Candles flickered beneath the church’s stained-glass windows on Christmas Eve 1991. Just a month shy of my eleventh birthday, I wore a cream-colored robe and perched next to my mom in the adult choir. I sang a solo while Grandma and Grandpa Simpson watched in the congregation.
Later that night in front of my family’s Christmas tree, Grandpa shared wisdom with me. “Keep singing. You have a gift and you need to make sure you keep singing.”
I listened as much as a kid who’s excited about the Lego train she and her brother were getting the next morning can listen. It was one of the last conversations I’d have with my grandpa.
He died eight days later.
I’ve continued singing, and it gave me fun experiences with musicals and show choir in high school. It helped me achieve my dream of attending Taylor University. Singing took me to Russia, New York, Colorado, and all over the Midwest. It allowed me to bless friends and family at weddings and funerals.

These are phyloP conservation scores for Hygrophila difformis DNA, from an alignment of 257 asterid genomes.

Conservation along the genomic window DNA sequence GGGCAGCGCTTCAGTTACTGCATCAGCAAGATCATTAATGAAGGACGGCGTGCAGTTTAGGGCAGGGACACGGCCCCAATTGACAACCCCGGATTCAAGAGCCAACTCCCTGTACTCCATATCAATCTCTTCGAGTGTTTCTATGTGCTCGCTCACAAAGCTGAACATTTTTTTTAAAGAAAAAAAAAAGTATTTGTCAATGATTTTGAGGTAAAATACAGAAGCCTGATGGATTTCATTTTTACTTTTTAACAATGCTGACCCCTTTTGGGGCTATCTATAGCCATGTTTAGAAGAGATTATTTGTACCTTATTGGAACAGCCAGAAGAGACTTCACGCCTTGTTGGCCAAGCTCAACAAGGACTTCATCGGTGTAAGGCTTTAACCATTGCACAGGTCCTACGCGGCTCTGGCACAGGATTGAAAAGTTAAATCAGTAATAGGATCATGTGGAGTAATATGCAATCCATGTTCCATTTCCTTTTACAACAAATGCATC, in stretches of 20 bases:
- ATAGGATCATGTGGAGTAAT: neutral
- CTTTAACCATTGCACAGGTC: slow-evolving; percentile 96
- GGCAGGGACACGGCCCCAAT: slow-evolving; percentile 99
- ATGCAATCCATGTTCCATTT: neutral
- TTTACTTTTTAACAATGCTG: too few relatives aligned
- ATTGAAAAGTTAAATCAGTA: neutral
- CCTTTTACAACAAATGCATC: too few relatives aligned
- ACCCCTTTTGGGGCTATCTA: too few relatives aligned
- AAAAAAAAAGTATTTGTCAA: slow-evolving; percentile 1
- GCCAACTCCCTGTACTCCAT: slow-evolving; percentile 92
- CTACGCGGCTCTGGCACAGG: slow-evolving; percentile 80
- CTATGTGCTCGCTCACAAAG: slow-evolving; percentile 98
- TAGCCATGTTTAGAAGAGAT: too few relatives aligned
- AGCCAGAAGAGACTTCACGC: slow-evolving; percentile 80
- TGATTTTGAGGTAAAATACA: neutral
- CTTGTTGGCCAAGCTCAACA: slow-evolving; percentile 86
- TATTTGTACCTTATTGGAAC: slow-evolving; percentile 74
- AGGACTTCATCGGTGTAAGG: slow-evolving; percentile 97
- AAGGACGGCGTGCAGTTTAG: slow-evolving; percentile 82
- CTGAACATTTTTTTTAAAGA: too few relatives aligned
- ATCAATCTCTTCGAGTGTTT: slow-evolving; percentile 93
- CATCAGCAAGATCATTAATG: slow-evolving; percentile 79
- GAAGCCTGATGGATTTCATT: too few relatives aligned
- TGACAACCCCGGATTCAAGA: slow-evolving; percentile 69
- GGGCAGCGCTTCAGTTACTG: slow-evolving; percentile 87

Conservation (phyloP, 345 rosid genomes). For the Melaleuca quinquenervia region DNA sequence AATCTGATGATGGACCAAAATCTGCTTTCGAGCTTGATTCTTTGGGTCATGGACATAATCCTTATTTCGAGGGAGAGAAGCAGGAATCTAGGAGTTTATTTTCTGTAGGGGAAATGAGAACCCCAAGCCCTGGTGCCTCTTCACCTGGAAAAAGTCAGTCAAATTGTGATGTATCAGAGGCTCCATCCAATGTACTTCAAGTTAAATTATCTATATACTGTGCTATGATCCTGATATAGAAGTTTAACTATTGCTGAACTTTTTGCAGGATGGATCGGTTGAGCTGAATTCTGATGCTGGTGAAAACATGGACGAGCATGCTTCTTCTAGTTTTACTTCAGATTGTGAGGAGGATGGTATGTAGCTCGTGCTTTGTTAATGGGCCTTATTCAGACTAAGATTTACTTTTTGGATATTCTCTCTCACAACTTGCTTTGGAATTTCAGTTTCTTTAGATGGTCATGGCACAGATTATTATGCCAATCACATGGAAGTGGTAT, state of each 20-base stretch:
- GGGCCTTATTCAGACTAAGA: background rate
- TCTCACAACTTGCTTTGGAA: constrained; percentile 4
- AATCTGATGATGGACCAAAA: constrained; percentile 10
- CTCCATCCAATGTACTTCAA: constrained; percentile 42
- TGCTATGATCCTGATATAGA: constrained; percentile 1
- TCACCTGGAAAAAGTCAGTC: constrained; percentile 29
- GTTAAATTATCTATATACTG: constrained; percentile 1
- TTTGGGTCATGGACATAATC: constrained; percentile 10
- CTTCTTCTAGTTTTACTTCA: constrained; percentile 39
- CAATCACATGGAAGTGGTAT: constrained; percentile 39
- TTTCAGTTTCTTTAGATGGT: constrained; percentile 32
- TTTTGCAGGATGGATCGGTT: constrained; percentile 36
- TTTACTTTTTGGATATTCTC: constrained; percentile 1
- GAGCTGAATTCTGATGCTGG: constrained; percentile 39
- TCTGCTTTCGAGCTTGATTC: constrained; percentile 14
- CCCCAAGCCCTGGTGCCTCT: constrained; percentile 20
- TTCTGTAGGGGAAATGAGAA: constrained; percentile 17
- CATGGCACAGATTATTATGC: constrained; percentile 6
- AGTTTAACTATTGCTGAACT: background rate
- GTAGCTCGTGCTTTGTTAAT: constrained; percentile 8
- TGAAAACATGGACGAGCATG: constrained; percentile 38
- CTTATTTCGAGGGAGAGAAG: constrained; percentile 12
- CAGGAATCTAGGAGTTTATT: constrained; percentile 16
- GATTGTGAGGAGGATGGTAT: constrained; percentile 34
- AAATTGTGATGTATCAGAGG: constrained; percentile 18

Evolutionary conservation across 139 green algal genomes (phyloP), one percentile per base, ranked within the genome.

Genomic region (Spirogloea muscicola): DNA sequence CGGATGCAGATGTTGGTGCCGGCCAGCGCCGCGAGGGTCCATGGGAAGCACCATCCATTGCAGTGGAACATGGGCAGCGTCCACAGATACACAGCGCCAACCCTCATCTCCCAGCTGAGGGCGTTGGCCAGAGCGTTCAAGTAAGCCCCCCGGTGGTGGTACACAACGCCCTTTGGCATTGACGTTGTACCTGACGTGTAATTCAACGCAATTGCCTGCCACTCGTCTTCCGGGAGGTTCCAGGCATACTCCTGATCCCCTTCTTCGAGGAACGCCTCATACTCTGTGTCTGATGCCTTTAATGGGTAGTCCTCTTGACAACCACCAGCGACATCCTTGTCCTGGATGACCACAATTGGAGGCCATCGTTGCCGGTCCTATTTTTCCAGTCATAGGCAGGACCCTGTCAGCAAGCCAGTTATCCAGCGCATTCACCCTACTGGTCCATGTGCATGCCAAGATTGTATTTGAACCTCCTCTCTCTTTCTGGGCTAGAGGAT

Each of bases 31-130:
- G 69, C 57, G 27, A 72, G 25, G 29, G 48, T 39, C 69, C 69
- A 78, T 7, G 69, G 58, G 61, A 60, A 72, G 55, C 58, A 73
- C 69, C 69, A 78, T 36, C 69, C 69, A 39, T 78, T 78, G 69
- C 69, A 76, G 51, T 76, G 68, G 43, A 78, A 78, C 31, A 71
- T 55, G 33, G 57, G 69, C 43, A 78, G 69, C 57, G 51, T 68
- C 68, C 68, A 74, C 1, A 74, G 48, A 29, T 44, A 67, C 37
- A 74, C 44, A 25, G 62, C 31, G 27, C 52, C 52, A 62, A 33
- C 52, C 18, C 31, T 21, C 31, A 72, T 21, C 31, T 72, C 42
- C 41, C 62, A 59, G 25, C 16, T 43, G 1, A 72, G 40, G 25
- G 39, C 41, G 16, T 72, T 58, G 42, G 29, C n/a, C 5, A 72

I believe God led my grandpa to speak those words to me before he died because God knew how much music would impact my life. Lately I’ve been considering the bigger message behind my grandfather’s words that can apply to all of us: Keep using your talent.
Sometimes we surrender too easily to discouragement and fail to use our God-given gifts as much as we could. We compare ourselves to others, get disheartened, and quit. We may even feel the sting of criticism and decide continuing is not worth the pain.
In the midst of this negativity, we forget that God gave us the exact amount of talent for what he wants us to accomplish. We don’t remember that even though we may not be as good as someone else, we can still use the gifts we’ve been given to influence people wherever we are. We don’t have to be someone else.
No matter what, we must keep singing.
Lord, thank you for the gift of your son, Jesus Christ. Thank you for the talents you have given each one of us. May we use them for your glory.